Dictionary of the Modern Politics of Southeast Asia
Routledge – 2014 – 392 pages
The past two decades since the end of the Cold War have been years of remarkable change and transformation for Southeast Asia. Long seen as an arena for superpower rivalry, Southeast Asia is increasingly coming into its own by locating itself at the forefront of regional integration initiatives that involve not only the Association of Southeast Asian Nations, but major external powers such as the United States, China, India, Japan, and Australia as well. At the same time, the past two decades has seen the revival of old animosities as well as the emergence of new security challenges confronting the region. Old animosities include unresolved territorial disputes, while new challenges range from regional and global financial crises, terrorism, and pandemics. Significant changes within the ten Southeast Asian countries covered in this book have also transpired that have affected not only the complexion of domestic politics, but have also impacted regional diplomacy as well, such as the creation of potentially the eleventh "Southeast Asian" country – Timor Leste.
Extensively updated and revised in light of these changes and developments, this fourth edition of Dictionary of the Modern Politics of Southeast Asia contains profiles of each Southeast Asian country. Following this, it provides more than 450 alphabetically arranged individual entries providing detailed accounts and analyses on major episodes and treaties, political parties and institutions, civil society movements, and regional and international organizations. Biographies of significant political leaders and personalities, both past and present, are also provided. Entries are comprehensively cross-referenced, and an index by country directs readers to all entries concerning a particular country. The Dictionary also includes an extensive bibliography that serves as a guide to further reading.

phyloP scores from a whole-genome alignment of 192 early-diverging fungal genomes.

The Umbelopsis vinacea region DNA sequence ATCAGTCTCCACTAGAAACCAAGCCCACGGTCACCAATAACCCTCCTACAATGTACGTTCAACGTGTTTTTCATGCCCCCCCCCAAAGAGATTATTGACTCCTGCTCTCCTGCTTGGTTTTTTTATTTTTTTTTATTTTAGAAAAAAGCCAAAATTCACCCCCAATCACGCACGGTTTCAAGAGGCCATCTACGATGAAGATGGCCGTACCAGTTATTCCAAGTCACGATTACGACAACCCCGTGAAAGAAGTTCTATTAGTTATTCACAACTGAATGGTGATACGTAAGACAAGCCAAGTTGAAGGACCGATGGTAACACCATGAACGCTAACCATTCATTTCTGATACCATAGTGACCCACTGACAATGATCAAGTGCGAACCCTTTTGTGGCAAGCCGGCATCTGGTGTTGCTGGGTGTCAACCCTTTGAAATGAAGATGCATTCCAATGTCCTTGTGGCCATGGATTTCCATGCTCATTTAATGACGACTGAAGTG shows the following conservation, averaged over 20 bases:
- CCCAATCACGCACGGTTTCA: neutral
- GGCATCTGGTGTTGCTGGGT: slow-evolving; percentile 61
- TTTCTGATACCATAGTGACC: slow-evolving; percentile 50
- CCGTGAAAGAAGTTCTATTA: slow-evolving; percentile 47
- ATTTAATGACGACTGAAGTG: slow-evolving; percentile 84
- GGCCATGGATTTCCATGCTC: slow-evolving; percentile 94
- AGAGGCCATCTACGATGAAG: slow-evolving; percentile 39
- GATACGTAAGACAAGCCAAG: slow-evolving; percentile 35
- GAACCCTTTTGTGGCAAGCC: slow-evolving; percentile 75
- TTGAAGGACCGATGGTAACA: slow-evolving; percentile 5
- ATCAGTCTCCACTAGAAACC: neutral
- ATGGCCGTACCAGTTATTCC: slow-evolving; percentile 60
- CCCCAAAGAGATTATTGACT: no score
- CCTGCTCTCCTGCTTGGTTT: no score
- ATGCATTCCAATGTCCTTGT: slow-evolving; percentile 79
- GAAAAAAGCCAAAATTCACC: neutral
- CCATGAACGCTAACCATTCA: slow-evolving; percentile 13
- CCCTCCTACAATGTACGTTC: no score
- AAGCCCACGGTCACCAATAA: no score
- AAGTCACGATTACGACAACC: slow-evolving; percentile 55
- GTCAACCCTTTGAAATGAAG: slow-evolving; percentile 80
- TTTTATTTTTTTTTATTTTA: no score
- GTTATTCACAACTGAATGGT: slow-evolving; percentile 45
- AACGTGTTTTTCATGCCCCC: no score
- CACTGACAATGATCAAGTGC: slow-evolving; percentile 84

It is an essential reference tool for all scholars and students of Asian politics and international affairs, and a vital resource for journalists, diplomats, policy-makers, and others with an interest in the region.
Joseph Chinyong Liow is Associate Dean and Associate Professor at the Rajaratnam School of International Studies, Nanyang Technological University, Singapore. He is the author of The Politics of Indonesia-Malaysia Relations (2005) and co-editor of The Routledge Handbook of Asian Security Studies (2010, with Sumit Ganguly and Andrew Schobell), Islam in Southeast Asia: Histories, Cultures, and Identities, IV Vols (2009, with Nadirsyah Hosen) and Order and Security in Southeast Asia: Essays in Memory of Michael Leifer (2005, with Ralf Emmers), all published by Routledge.